UPDATED: Retired Schoolteacher Sentenced to 2-6 Months After Sunoco Claims She Violated Court Order in Mariner East Pipeline Dispute


On Tuesday, July 26, Sunoco Pipeline L.P. filed paperwork with a Pennsylvania court claiming that retired special education teacher Ellen Gerhart, 63, had violated an injunction. Three days later, Gerhart was arrested and jailed.

After being held on $25,000 bail for a week, Ellen Gerhart was on Friday, August 3 sentenced to two to six months by Pennsylvania Court of Common Pleas Judge George Zanic.*

Sunoco Pipeline obtained a right of way through the Gerharts’ land using the controversial legal doctrine of eminent domain, which allows private companies to seize land people refuse to sell that’s in the planned path of a pipeline project.

In the complaint that led to her jailing, Sunoco claimed Gerhart interfered with construction by, among other things, luring mountain lions and bears onto her property.

Mrs. Gerhart’s efforts to bait the property was [sic] successful and, on June, 24, 2018, a mountain lion was spotted on the edge of the easement,” the complaint filed by Sunoco Pipeline, L.P., which merged with Dakota Access builder Energy Transfer Partners in 2017, alleges. “Four days later, two bears were on the easement and fresh mountain lion tracks discovered.”

These allegations have drawn ridicule from Gerhart’s supporters, who say the company’s claims that she is to blame for wildlife near construction are absurd. A MoveOn petition calling the charges “outlandish and unprovable” and urging her release has attracted over 2,000 signatures.

The Gerharts have their own view of what led to Ellen’s arrest.

Energy Transfer Partners is yet again fabricating charges against my mom in attempt to silence her,” Ellen’s daughter Elise said in a statement. “Look at who has actually inflicted damage here: ETP has poisoned dozens of families’ wells across the state, spilled over 100 times, and harassed and intimidated anyone who opposes them.”

Bear Habitat

Indirect criminal contempt, the charge listed against Gerhart, generally carries a maximum penalty of 15 days imprisonment and a $100 fine. By the time Sunoco’s claims against Gerhart were heard on Friday, she had served roughly seven days, much of that period in solitary confinement, according to her supporters.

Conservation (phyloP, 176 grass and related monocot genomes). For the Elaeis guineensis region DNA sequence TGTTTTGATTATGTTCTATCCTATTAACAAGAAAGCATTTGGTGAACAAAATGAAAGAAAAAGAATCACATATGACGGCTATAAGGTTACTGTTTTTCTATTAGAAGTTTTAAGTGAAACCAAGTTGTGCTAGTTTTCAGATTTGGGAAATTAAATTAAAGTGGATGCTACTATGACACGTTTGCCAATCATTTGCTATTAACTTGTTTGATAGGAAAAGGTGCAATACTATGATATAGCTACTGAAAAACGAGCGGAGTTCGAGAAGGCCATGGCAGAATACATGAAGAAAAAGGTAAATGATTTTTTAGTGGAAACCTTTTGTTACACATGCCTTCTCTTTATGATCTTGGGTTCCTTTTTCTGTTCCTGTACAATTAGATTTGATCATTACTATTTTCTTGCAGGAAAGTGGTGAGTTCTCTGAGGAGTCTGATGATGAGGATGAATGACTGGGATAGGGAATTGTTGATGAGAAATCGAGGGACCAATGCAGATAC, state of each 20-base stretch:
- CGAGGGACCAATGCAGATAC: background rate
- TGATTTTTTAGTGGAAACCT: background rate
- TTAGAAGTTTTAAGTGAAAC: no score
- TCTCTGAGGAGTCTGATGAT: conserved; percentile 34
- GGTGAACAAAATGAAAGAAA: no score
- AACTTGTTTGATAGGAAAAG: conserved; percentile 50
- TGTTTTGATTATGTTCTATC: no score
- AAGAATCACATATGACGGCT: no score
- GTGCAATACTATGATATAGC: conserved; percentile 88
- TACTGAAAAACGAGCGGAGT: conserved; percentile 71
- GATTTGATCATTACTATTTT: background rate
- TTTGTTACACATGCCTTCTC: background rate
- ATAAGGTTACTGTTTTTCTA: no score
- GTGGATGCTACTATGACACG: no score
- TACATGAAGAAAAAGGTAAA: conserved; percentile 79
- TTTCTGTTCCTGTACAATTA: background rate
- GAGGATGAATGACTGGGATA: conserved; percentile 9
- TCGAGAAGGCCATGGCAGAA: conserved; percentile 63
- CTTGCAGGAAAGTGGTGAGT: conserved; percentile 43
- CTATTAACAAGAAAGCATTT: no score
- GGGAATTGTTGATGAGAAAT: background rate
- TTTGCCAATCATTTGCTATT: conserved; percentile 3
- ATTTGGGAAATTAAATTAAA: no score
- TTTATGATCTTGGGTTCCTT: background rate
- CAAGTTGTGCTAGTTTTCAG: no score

A court docket listed the charge against Gerhart as a summary offense, a type of criminal charge that most often results in the issuance of a ticket and no jail time. She was facing two other charges, her lawyer said, but those were sheduled for trial at a different hearing.

The state’s game commission reports the last recorded killing of a mountain lion in Pennsylvania dates back to the late 1800s. Mountain lions are considered extinct east of the Mississippi River and north of Florida (though other large cats like the endangered Florida Panther have at times ranged far from their homes or escaped captivity).

Gerhart’s daughter Elise dismissed Sunoco’s claims as entirely unfounded.

For her, the explanation of what happened was simple. “We live in bear habitat,” she said. “There are bears.”

What Rights Remain After Eminent Domain?

The charge listed against Gerhart was a low-level contempt charge, but her case could also implicate much larger questions about property rights and eminent domain, questions that boil down to this: What can you do on your own land after a private company seizes a slice using eminent domain?

If Sunoco’s charges are upheld, that could potentially set precedents affecting others who live near pipeline projects, especially those who wind up in disputes with a company over the use of their land. What if, for example, a landowner keeps a compost pile for their garden near land seized for a pipeline — could that person wind up accused of using their kitchen scraps to attract dangerous wildlife? The two activities might look pretty similar from a distance.  

What if you have a campfire out back — is that criminal conduct intended to menace with fire or just a normal, everyday activity?

Can a private company seek to have you jailed if you shout at construction workers — or should that run afoul of the First Amendment’s protections for free speech?

And what happens when a company brings in security guards to keep trespassers out, but those guards wind up routinely photographing you walking around your own land and keeping detailed daily logs of your activities — should their eminent domain rights to use your land extend that far? Or should the daily photographing of a person on their own property cross a line into an invasion of privacy, what the courts in Pennsylvania might call an “intrusion upon seclusion”?

These are the sorts of thorny legal questions that are only beginning to emerge amid two separate developments, which highlight the problems that arrive when a doctrine originally intended to promote public works projects and utilities is increasingly applied in ways that benefit large corporations, who use land very differently than, say, a town building a public park or a phone company installing a telephone pole — and who are more likely to be confronted by landowners outraged by the seizure of their land for someone else’s profit.